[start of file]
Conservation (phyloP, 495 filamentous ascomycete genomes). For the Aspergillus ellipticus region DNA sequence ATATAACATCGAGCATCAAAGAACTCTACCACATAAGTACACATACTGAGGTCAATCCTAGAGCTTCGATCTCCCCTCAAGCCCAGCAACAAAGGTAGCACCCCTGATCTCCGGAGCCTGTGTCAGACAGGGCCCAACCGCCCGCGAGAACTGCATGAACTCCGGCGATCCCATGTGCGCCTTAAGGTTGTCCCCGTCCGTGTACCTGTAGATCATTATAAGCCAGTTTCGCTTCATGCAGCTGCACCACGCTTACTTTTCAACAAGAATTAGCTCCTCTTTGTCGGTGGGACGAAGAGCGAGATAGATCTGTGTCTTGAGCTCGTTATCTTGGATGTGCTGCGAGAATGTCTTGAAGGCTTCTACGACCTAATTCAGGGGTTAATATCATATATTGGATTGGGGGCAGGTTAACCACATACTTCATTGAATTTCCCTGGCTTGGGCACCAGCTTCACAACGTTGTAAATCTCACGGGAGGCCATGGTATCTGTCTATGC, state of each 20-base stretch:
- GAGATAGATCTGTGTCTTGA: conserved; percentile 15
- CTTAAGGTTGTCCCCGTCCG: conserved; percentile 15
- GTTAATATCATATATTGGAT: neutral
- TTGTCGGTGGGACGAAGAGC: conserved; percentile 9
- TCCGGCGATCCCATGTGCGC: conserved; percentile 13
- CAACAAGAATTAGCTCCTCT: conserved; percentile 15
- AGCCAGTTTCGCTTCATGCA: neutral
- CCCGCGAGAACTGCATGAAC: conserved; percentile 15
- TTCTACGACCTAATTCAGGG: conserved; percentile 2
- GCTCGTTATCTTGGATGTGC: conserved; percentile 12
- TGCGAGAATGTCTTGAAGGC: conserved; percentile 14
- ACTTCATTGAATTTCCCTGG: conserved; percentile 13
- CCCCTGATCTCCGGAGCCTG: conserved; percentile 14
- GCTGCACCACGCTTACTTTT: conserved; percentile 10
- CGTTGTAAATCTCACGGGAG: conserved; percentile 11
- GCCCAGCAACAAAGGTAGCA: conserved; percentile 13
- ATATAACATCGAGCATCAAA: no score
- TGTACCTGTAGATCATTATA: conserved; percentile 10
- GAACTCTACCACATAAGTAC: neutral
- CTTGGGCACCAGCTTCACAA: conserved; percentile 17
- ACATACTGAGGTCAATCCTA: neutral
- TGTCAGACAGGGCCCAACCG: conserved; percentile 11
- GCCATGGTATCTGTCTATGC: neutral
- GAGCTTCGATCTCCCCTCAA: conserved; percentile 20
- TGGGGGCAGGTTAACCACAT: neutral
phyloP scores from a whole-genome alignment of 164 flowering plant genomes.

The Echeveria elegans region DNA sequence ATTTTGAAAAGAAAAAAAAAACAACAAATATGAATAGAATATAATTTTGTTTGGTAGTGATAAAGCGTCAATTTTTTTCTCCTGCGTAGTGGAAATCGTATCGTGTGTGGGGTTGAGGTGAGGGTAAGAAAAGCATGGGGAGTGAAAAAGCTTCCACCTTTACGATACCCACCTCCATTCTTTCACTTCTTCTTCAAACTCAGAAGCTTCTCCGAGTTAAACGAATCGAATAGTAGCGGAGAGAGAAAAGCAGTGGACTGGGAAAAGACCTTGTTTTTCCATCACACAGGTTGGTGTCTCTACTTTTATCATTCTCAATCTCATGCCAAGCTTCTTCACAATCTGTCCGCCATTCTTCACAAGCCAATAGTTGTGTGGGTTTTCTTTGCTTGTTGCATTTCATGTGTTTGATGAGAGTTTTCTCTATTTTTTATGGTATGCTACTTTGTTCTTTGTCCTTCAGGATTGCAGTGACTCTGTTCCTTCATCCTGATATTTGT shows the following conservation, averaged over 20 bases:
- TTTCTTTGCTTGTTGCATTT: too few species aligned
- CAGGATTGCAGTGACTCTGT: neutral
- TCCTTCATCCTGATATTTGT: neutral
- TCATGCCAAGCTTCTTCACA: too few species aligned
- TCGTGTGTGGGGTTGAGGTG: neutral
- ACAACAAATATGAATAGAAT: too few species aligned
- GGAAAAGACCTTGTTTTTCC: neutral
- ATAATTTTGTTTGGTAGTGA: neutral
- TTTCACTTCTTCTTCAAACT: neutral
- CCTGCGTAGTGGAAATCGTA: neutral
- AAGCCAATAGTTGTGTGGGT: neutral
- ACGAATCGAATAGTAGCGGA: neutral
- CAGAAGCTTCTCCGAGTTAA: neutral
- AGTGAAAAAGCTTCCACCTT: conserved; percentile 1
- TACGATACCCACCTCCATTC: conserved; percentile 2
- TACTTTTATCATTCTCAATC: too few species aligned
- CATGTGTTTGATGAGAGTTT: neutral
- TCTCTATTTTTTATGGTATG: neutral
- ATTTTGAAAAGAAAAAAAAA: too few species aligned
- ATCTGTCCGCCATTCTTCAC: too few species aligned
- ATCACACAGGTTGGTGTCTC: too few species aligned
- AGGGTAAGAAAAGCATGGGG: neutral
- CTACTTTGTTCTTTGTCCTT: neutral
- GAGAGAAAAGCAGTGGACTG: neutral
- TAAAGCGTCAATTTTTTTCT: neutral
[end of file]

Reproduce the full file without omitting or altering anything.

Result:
Conservation (phyloP, 495 filamentous ascomycete genomes). For the Aspergillus ellipticus region DNA sequence ATATAACATCGAGCATCAAAGAACTCTACCACATAAGTACACATACTGAGGTCAATCCTAGAGCTTCGATCTCCCCTCAAGCCCAGCAACAAAGGTAGCACCCCTGATCTCCGGAGCCTGTGTCAGACAGGGCCCAACCGCCCGCGAGAACTGCATGAACTCCGGCGATCCCATGTGCGCCTTAAGGTTGTCCCCGTCCGTGTACCTGTAGATCATTATAAGCCAGTTTCGCTTCATGCAGCTGCACCACGCTTACTTTTCAACAAGAATTAGCTCCTCTTTGTCGGTGGGACGAAGAGCGAGATAGATCTGTGTCTTGAGCTCGTTATCTTGGATGTGCTGCGAGAATGTCTTGAAGGCTTCTACGACCTAATTCAGGGGTTAATATCATATATTGGATTGGGGGCAGGTTAACCACATACTTCATTGAATTTCCCTGGCTTGGGCACCAGCTTCACAACGTTGTAAATCTCACGGGAGGCCATGGTATCTGTCTATGC, state of each 20-base stretch:
- GAGATAGATCTGTGTCTTGA: conserved; percentile 15
- CTTAAGGTTGTCCCCGTCCG: conserved; percentile 15
- GTTAATATCATATATTGGAT: neutral
- TTGTCGGTGGGACGAAGAGC: conserved; percentile 9
- TCCGGCGATCCCATGTGCGC: conserved; percentile 13
- CAACAAGAATTAGCTCCTCT: conserved; percentile 15
- AGCCAGTTTCGCTTCATGCA: neutral
- CCCGCGAGAACTGCATGAAC: conserved; percentile 15
- TTCTACGACCTAATTCAGGG: conserved; percentile 2
- GCTCGTTATCTTGGATGTGC: conserved; percentile 12
- TGCGAGAATGTCTTGAAGGC: conserved; percentile 14
- ACTTCATTGAATTTCCCTGG: conserved; percentile 13
- CCCCTGATCTCCGGAGCCTG: conserved; percentile 14
- GCTGCACCACGCTTACTTTT: conserved; percentile 10
- CGTTGTAAATCTCACGGGAG: conserved; percentile 11
- GCCCAGCAACAAAGGTAGCA: conserved; percentile 13
- ATATAACATCGAGCATCAAA: no score
- TGTACCTGTAGATCATTATA: conserved; percentile 10
- GAACTCTACCACATAAGTAC: neutral
- CTTGGGCACCAGCTTCACAA: conserved; percentile 17
- ACATACTGAGGTCAATCCTA: neutral
- TGTCAGACAGGGCCCAACCG: conserved; percentile 11
- GCCATGGTATCTGTCTATGC: neutral
- GAGCTTCGATCTCCCCTCAA: conserved; percentile 20
- TGGGGGCAGGTTAACCACAT: neutral
phyloP scores from a whole-genome alignment of 164 flowering plant genomes.

The Echeveria elegans region DNA sequence ATTTTGAAAAGAAAAAAAAAACAACAAATATGAATAGAATATAATTTTGTTTGGTAGTGATAAAGCGTCAATTTTTTTCTCCTGCGTAGTGGAAATCGTATCGTGTGTGGGGTTGAGGTGAGGGTAAGAAAAGCATGGGGAGTGAAAAAGCTTCCACCTTTACGATACCCACCTCCATTCTTTCACTTCTTCTTCAAACTCAGAAGCTTCTCCGAGTTAAACGAATCGAATAGTAGCGGAGAGAGAAAAGCAGTGGACTGGGAAAAGACCTTGTTTTTCCATCACACAGGTTGGTGTCTCTACTTTTATCATTCTCAATCTCATGCCAAGCTTCTTCACAATCTGTCCGCCATTCTTCACAAGCCAATAGTTGTGTGGGTTTTCTTTGCTTGTTGCATTTCATGTGTTTGATGAGAGTTTTCTCTATTTTTTATGGTATGCTACTTTGTTCTTTGTCCTTCAGGATTGCAGTGACTCTGTTCCTTCATCCTGATATTTGT shows the following conservation, averaged over 20 bases:
- TTTCTTTGCTTGTTGCATTT: too few species aligned
- CAGGATTGCAGTGACTCTGT: neutral
- TCCTTCATCCTGATATTTGT: neutral
- TCATGCCAAGCTTCTTCACA: too few species aligned
- TCGTGTGTGGGGTTGAGGTG: neutral
- ACAACAAATATGAATAGAAT: too few species aligned
- GGAAAAGACCTTGTTTTTCC: neutral
- ATAATTTTGTTTGGTAGTGA: neutral
- TTTCACTTCTTCTTCAAACT: neutral
- CCTGCGTAGTGGAAATCGTA: neutral
- AAGCCAATAGTTGTGTGGGT: neutral
- ACGAATCGAATAGTAGCGGA: neutral
- CAGAAGCTTCTCCGAGTTAA: neutral
- AGTGAAAAAGCTTCCACCTT: conserved; percentile 1
- TACGATACCCACCTCCATTC: conserved; percentile 2
- TACTTTTATCATTCTCAATC: too few species aligned
- CATGTGTTTGATGAGAGTTT: neutral
- TCTCTATTTTTTATGGTATG: neutral
- ATTTTGAAAAGAAAAAAAAA: too few species aligned
- ATCTGTCCGCCATTCTTCAC: too few species aligned
- ATCACACAGGTTGGTGTCTC: too few species aligned
- AGGGTAAGAAAAGCATGGGG: neutral
- CTACTTTGTTCTTTGTCCTT: neutral
- GAGAGAAAAGCAGTGGACTG: neutral
- TAAAGCGTCAATTTTTTTCT: neutral